(2) OFFICER CERTIFICATION.?For each entity that submits an annual filing under paragraph (1), the entity?s principal executive officer and the consumer protection officer required under subsection (b)(4), shall be required to certify in each such annual filing that?
(A) the signing officer has reviewed the filing;
(B) based on such officer?s knowledge, the filing does not contain any untrue statement of a material fact or omit to state a material fact necessary to make the statements, in light of the circumstances under which such statements were made, not misleading;
(C) based on such officer?s knowledge, the filing fairly presents in all material respects the consumer protection practices of the social media platform or online marketplace; and
(D) the signing consumer protection officer?
(i) is responsible for establishing and maintaining safeguards and controls to protect consumers and administer the consumer protection program; and
(ii) has provided all material conclusions about the effectiveness of such safeguards and controls.
So… uh, I need to hire a “consumer protection officer” for Techdirt now? And spend a few thousand dollars every year to have lawyers (and, most likely a new bunch of “compliance consultants” review this totally pointless statement I’ll need to sign each year? For what purpose?
The bill also makes sure that our courts are flooded with bogus claims from “wronged” individuals thanks to its private right of action. It also, on top of everything else, exempts various state consumer protection laws from Section 230. That’s buried in the bill but is a huge fucking deal. We’ve talked about this for years, as various state Attorneys General have been demanding it. But that’s because those state AGs have a very long history of abusing state “consumer protection” laws to effectively shake down companies. A decade ago we wrote a definitive version of this in watching dozens of state attorneys general attack Topix, with no legal basis, because they didn’t like how the company moderated its site. They were blocked from doing anything serious because of Section 230.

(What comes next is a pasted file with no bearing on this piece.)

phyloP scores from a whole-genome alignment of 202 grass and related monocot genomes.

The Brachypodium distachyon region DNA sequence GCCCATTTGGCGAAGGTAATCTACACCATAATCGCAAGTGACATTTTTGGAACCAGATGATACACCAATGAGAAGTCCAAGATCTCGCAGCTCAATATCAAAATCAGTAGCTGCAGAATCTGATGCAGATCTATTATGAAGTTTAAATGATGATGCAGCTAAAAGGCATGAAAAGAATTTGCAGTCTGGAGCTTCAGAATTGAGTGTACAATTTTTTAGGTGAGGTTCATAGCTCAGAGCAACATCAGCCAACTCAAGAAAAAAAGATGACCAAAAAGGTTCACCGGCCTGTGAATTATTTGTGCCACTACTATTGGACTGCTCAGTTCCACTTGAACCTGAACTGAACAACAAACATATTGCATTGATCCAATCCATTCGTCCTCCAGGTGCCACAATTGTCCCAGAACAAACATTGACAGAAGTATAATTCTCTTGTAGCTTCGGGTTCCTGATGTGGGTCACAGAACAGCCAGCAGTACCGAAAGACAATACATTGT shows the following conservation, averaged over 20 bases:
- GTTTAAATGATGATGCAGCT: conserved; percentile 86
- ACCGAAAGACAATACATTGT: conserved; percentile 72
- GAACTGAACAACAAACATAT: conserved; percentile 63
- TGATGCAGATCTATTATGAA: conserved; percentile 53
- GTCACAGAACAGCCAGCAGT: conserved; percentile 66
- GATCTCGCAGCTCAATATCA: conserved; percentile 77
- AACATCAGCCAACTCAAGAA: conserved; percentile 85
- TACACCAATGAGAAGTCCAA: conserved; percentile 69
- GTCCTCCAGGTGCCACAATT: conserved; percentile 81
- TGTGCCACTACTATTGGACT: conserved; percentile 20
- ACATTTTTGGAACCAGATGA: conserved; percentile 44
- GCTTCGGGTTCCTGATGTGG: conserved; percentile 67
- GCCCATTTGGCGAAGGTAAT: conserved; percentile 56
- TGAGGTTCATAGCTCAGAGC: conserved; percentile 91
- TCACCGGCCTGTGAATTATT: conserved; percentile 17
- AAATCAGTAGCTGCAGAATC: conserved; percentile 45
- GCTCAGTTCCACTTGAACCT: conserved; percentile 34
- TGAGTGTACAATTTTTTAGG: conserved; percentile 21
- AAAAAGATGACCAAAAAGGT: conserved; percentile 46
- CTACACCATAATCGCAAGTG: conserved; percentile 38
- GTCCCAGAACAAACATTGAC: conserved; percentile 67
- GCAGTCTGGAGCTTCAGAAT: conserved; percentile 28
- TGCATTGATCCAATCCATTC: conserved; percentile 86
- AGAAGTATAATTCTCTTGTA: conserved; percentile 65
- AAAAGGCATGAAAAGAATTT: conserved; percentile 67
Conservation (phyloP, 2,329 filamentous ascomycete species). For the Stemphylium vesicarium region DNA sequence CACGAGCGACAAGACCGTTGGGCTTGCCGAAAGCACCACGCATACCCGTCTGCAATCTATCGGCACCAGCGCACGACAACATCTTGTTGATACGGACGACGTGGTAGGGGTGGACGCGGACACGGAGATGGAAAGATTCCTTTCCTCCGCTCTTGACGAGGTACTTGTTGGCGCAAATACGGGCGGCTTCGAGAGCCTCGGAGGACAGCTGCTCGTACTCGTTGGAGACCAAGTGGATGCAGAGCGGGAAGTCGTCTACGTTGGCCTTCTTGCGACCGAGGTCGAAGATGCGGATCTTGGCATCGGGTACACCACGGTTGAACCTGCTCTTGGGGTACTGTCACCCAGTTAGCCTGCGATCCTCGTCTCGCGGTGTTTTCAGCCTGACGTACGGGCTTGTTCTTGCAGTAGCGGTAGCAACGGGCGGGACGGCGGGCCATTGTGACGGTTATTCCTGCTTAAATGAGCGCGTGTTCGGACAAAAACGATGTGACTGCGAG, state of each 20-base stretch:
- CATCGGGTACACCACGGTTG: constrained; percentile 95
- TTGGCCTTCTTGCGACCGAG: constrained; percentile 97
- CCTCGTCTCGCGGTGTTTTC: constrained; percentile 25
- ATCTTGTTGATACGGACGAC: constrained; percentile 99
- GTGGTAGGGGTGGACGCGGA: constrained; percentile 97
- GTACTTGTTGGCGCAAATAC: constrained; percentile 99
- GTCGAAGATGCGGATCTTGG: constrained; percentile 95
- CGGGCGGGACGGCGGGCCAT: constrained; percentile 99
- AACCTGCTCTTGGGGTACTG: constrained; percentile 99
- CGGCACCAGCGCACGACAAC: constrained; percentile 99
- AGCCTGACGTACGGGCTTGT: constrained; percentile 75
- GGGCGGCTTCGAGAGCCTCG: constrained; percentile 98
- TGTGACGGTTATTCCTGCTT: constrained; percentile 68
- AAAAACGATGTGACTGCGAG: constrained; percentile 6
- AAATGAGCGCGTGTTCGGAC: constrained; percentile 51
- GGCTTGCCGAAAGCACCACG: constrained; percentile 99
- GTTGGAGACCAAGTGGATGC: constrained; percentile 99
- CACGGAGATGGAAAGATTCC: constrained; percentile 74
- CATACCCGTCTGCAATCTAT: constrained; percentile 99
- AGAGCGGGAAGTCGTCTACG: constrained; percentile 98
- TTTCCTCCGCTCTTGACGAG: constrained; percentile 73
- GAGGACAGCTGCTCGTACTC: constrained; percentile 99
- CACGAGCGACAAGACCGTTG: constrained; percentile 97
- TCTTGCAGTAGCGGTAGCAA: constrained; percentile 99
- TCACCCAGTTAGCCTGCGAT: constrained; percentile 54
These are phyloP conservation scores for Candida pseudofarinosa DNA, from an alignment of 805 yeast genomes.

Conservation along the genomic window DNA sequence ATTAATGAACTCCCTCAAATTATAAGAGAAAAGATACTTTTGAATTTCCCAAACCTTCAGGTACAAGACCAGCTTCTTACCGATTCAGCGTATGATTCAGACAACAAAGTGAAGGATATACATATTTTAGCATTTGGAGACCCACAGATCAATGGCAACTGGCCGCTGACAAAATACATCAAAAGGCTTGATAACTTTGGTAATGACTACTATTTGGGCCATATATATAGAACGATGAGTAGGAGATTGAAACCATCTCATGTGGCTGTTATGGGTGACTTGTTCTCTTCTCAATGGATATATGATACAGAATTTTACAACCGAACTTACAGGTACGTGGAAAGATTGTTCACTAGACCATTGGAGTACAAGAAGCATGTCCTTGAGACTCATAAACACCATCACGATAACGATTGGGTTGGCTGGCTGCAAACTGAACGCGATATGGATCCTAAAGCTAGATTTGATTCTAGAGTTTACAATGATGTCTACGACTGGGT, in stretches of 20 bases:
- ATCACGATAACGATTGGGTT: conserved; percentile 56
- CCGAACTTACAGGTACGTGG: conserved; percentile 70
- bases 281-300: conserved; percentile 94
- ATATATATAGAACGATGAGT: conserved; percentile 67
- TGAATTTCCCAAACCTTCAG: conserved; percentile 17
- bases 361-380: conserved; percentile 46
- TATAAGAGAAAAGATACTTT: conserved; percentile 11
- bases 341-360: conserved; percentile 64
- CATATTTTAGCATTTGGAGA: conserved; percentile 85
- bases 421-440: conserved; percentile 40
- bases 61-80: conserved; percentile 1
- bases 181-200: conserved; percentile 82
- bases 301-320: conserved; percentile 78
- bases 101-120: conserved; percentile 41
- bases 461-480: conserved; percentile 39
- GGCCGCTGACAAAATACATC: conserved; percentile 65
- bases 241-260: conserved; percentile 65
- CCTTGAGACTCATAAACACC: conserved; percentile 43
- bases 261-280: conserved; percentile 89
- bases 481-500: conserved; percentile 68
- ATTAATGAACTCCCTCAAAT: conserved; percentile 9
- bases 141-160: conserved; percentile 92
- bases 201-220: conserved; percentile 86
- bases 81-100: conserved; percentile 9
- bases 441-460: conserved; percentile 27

Under this bill, that will change.
And we’ve seen just how dangerous that can be. Remember how Mississippi Attorney General Jim Hood demanded all sorts of information from Google, claiming that the company was responsible for anything bad found online? It later came out (via the Sony Pictures hack) that the entire episode was actually funded by the MPAA, with Hood’s legal demands written by the MPAA’s lawyers, as part of Hollywood explicit plan to saddle Google with extra legal costs.
Schakowsky’s bill would make that kind of corruption an every day occurrence.
And, again, the big companies can handle this. They already do almost everything listed anyway. All this really does is saddle tons of tiny companies (earning more than $250k a year?!?) with ridiculous and overly burdensome compliance costs, which open them up to not just the FTC going after them, but any state attorney general, or any individual who feels wronged by the rules.
The definitions in the bill are so broad that it would cover a ton of websites. Under my reading, it’s possible that Techdirt itself qualifies as a “social media platform” because we have comments. This is yet another garbage bill from someone who appears to have no knowledge or experience how any of this works in practice, but is quite sure that if everyone just did things the way she wanted, magically good stuff would happen. It’s ridiculous.
Filed Under: busywork, consumer protection, content moderation, ftc, jan schakowsky, kathy castor, paperwork, private right of action, section 230, terms of service